Emerging new technologies such as Tin Can API offer the potential for environments where learners could access content on their devices without ever seeing the LMS. The learning is still tracked, but the LMS becomes invisible. By removing barriers to content such as multiple logins, clicks and interfaces, so ease of accessibility of content improves, which should see a corresponding rise in usage.
Learning isn’t restricted to taking place in a single location, so don’t let your LMS be a limiting factor.
Organisations Continue to Invest in LMS
More and more organisations are seeing the value of an LMS, and either investing in their first one, spending more to get their LMS to where it needs to be, or replacing it altogether. Over 90% of those surveyed said they would be spending the same or more on their LMS in 2015.
A recent report from MarketsandMarkets suggests that the LMS market will grow to $7.83 billion by 2018, and a study cited in Forbesstates that the market for LMSs is one of the fastest growing areas of HR software, estimated at over $2 billion. The Forbes study also highlights that LMSs are in a ‘replacement cycle’, with “61% of companies planning on replacing their learning platforms in the next 18 months, the most frequently cited product to be replaced.”
Whilst the cost of entry to the LMS world has been reduced through open source and some SaaS solutions, replacing an existing system (sometimes multiple systems) can be both time consuming and costly, particularly for larger enterprise. This highlights the need to make the right choices. Think about choosing a system that is flexible and can grow as your needs do, even if you don’t know what they are yet, and an expert supplier that understands your needs and is able to proactively support you. The need for in-house resource to support the LMS and make sure the organisation is getting the most out of it is also not to be underestimated.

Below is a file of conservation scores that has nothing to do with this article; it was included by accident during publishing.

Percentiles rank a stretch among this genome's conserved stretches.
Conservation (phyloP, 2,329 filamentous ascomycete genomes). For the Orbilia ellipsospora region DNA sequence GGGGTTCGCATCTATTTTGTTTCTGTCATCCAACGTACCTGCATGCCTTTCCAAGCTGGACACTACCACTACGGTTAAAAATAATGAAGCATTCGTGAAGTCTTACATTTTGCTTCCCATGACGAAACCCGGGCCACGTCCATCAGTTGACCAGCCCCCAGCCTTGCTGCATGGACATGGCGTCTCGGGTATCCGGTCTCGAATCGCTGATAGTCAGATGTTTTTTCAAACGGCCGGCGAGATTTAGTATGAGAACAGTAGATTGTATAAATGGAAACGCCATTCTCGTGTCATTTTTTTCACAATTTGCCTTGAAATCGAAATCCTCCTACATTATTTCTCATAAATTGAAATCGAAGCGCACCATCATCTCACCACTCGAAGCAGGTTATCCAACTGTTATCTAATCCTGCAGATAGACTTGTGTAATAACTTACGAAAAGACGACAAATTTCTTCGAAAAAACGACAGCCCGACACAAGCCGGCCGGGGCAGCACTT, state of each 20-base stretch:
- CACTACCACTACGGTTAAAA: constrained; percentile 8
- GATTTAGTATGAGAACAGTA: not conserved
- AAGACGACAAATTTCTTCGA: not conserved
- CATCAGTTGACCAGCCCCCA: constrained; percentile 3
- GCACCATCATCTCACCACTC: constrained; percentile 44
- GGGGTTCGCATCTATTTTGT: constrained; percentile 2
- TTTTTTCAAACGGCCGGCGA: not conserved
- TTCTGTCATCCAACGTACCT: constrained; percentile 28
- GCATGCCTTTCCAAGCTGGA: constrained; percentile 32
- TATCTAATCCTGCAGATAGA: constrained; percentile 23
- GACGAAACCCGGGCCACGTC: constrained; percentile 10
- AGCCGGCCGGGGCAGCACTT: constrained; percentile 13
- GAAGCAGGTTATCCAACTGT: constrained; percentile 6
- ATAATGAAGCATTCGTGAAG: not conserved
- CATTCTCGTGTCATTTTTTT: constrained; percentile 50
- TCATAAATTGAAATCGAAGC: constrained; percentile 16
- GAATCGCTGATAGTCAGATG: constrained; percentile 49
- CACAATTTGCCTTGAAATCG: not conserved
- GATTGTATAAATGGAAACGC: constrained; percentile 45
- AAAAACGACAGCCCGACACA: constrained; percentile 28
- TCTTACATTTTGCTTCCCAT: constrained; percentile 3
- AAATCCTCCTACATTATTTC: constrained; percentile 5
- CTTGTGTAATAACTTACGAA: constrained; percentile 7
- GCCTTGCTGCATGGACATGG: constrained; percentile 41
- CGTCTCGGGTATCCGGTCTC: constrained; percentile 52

LMSs clearly have an important, even critical role in businesses. It’s great to see that their use is evolving from delivering and tracking training to modern approaches to learning, such as virtual classrooms, social learning and multi-device access. We suspect this will continue to grow to embrace user generated content, aspects of gamification, digital certificates and more. We may even see the LMS begin to ‘disappear’ as technology enables content to be accessed without passing through the LMS front-end.
Whilst a LMS can hugely benefit a business, ultimately it’s what you make of it. For some organisations it’s merely a tool that facilitates learning. For others it’s a solution that extends way beyond that. Whatever your need, make sure your LMS can evolve and grow with your organisation to avoid costly issues in the future.
We hope to see organisations experimenting to get the most from their systems, and to see how they can adapt to support the way their workforces need to learn. And if systems integration or customisations are key problems for you and your LMS, it might be time to think about a new one that suits your needs, empowers you and your learning and is capable of growing as your business grows.
In 2013 we talked about the pervasive nature of learning in business. Maybe 2015 will be the year of the pervasive LMS?